Wednesday, September 28, 2011

China buys Basler BT-67 (yes, a DC3)

China to facilitate aviation support in Antarctic research expeditions 2011-09-26 16:46:14 FeedbackPrintRSS

SHANGHAI, Sept. 26 (Xinhua) -- China will purchase its first fixed-wing aircraft for the use in Antarctic research expeditions to facilitate aviation support, said a research leader on Sunday.

Aircraft are commonly deployed in Antarctic research expeditions by other countries and their use demonstrates a country's expedition strength in the region, said Sun Bo, a scholar with the Polar Research Institute of China.

Sun made the remarks at the annual seminar on China's polar region expedition and research in Shanghai.

The Basler BT-67, a fixed-wing aircraft produced in the U.S., is likely to be the choice for China's Antarctic expeditions, Sun said. The model has already gained a strong reputation for its multi-functionality of transport, emergency rescue and scientific research.

With the aircraft, China will upgrade its capabilities in scientific research and emergency security in Antarctic expeditions.

Moreover, China is now actively mapping an aviation network, including both aircraft and supporting infrastructure in the South Pole region, he added.

China launched its first expedition to the Antarctic in 1984.

Previous blog entry

Sunday, August 22, 2010

Pole Party

More evidence that Chinese activities are causing the ice caps to melt.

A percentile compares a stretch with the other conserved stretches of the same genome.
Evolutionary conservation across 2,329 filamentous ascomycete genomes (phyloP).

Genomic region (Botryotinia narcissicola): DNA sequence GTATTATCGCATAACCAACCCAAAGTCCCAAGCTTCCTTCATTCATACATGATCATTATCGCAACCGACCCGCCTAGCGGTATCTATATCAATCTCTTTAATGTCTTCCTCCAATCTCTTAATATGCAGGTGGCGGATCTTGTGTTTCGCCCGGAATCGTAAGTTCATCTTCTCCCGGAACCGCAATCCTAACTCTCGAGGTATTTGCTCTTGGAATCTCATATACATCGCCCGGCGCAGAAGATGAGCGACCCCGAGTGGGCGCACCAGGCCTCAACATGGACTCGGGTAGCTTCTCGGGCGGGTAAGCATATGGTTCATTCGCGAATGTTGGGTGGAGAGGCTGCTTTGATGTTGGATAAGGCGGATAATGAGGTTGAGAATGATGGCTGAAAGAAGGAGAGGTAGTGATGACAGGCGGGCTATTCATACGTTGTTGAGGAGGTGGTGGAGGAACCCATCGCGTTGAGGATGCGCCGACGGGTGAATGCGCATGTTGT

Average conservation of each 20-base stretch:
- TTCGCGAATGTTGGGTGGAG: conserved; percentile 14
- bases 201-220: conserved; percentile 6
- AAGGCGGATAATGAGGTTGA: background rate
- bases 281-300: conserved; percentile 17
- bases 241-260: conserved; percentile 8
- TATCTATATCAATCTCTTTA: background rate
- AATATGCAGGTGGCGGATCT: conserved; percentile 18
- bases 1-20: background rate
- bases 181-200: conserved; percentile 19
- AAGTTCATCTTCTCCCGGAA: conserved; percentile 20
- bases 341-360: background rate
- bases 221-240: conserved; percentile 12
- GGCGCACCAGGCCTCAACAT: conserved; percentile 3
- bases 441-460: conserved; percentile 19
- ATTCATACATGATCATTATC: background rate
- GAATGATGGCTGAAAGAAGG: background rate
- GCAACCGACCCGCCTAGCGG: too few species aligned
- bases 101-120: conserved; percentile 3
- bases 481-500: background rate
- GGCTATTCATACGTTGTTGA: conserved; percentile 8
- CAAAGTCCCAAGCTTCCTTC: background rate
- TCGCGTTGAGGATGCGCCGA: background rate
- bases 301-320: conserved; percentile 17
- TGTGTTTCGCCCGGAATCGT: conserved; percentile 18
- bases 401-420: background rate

But to their defense, what else  are you gonna do to after reaching the northernmost point besides swim a few laps and have a BBQ?

Chinese scientists reach North Pole
ABOARD XUELONG, Aug. 21 (Xinhua) -- A group of Chinese scientists reached the North Pole on Friday afternoon, extending their research on the Arctic Ocean to Earth's northernmost point.

Fourteen Chinese scientists were flown in by helicopter from icebreaker the Xuelong, or Snow Dragon, which carried a Chinese exploration team and reached a point at 88.22 degrees north latitude and 177.20 degrees west longitude.

The Chinese scientists' arrival point marks the Arctic Ocean's furthest north they have ever reached.

The scientists carried out a series of research activities at the Pole, including collecting sea ice and seawater samples and ecological observation.

China's South Pole research station.


Steven said...

We got DC-3s (some even WWII vintage) flying up north here in Canada, they're one of the most rugged aircraft ever invented, they may be old but a solid design is a solid design

Coatepeque said...

Love those ageless birds!